My understanding about 6.5x55Swede is it's good to 500yds, but it has a higher trajectory than .30-06 so it drops off fast after 600yds. This is according to a Remington ballistic/trajectory table I looked at a few years ago. I don't know too much about .260 though.Remington is almost certainly using their neutered factory loads for that data. Typical factory loads from American ammo companies in 6.5x55 throw a 140gr bullet at 2550fps. I can handload 140gr Barnes XLC's to 2850fps in my CZ550 with a slightly over max charge of RL-19. Could probably get it going faster with Varget due to its higher density (RL-19 essentially fills the case), but I'm not sure that would be entirely safe. Might be, but I cannot be certain without doing some research.

Bottom line is that with good handloads (think Lapua Scenars, Sierra Matchkings, etc) the 6.5x55 should be at least as good as the .30-06 for long range paper punching.

The big advantage the 6.5x55 has over the .260Rem is that it can handle the heavy bullets much better due to not only higher case capacity but also that such rifles usually have a longer throat allowing those long bullets to be seated out farther, and Swede rifles usually have a faster twist barrel.
Any caliber, moderate weight, with high bal. coef. and high vel. can hold energy to 500 yards. But for what game? It has been argued for many years now that 1,200 FPE is needed to harvest a whitetail at any distance.I'm pretty sure the OP was talking about paper punching rather than hunting. Regardless, I'd usually hear 900ft-lbs for deer and 1200ft-lbs for elk as the recommended minimum impact energies. More is better of course. However it is the rare hunter that is justified at taking any shot even at, nevermind over, 400 yards anyway.

A co-worker's son recently shot a beautiful mule deer buck at ~350 yards thought the neck. Bang-flop. But because it was nearly dark when he took the shot, he wasn't experienced (it was his first, maybe second buck) and his dad wasn't with him he didn't find it for a day and a half. By then about all he could salvage was the antlers (night time lows were in the 60's). Had he gotten himself within 100 yards before shooting he'd have probably been able to find it right away. The rifle/ammo was clearly adequate, as were his shooting skills, but his other hunting skills were obviously lacking for him to take such a shot. My only point here is that just about any centerfire rifle in good condition chambered for .243 Win or bigger/more powerful will have the energy, trajectory and accuracy to be suitable for killing a deer size animal to beyond the sensible limits of the ethical hunter. I know I'm probably preaching to the choir here though.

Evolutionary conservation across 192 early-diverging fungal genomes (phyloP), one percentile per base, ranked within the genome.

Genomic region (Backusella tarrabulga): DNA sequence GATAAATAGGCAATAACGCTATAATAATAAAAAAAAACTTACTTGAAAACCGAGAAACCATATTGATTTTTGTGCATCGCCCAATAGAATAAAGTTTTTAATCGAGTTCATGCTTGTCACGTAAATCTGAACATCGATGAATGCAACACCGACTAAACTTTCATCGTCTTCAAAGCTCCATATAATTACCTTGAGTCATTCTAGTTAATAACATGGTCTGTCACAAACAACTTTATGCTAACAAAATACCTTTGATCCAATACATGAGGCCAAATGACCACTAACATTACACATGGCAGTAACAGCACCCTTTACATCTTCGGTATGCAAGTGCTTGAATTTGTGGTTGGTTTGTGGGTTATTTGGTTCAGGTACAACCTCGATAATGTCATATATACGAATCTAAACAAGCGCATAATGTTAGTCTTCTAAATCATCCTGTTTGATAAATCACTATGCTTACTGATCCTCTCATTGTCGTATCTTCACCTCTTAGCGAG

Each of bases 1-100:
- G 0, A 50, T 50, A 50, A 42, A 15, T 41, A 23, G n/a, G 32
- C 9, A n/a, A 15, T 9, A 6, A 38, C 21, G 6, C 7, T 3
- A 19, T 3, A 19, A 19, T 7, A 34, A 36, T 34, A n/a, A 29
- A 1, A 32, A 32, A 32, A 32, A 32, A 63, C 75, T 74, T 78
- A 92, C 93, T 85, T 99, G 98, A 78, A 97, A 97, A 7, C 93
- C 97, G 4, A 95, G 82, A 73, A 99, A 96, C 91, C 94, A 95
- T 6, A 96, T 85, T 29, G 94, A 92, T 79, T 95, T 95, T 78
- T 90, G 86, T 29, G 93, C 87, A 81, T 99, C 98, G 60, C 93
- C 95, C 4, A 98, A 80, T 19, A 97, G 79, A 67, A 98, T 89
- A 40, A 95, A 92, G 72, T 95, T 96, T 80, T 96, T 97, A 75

Mike Sr.
November 22, 2006, 03:23 PM
I shoot and my son hunts -regularly- with a standard Rem/700/Laminate stock/LH 300 UM. Just this last week I saw him shoot thru a deer at 400 yards. The next day I saw him shoot and hit a dark green bush -about the size of a tire and wheel on a big rig- silhouetted by Brown sage grass...he put the cross hairs with a sliver of daylight over the bush....at 1,010 yards! Factory ammo!!!!!!!!:what: :what:

What an awesome caliber; now I'm looking for a Sendero in the caliber!


STAINLESS OF COURSE...

270Win
November 22, 2006, 03:58 PM
500-750 or so was no chore for my .270. Normally, I would recommend .308 or .30-06 for their better wind-bucking abilities and the MUCH higher range of bullets available.

But since you've decided to go 7mmMag, more power to you! Let us know the results as they come in.

bannad1
November 22, 2006, 05:36 PM
With the exception of firing the old Rem 740 30-06 4 times a year (three to sight it in, one to kill a deer), I have very limited experience with high powered rifles, but have recently developed an itch like this original poster. What are your thoughts on a 270 or 300 WSM?

Zak Smith
November 22, 2006, 05:53 PM
I shot a 4-inch 5-shot group at 940 yards with a .338 Lapua today. I probably could have done the same with my .260REM, or maybe even my 308. It all depends on the conditions.

mnrivrat
November 22, 2006, 06:04 PM
With the exception of firing the old Rem 740 30-06 4 times a year (three to sight it in, one to kill a deer), I have very limited experience with high powered rifles, but have recently developed an itch like this original poster. What are your thoughts on a 270 or 300 WSM?


Franky -faced with those choices I would stick to the 30-06. Although I wouldn't stick with the 740 to deliver the 500 yd + accuracy .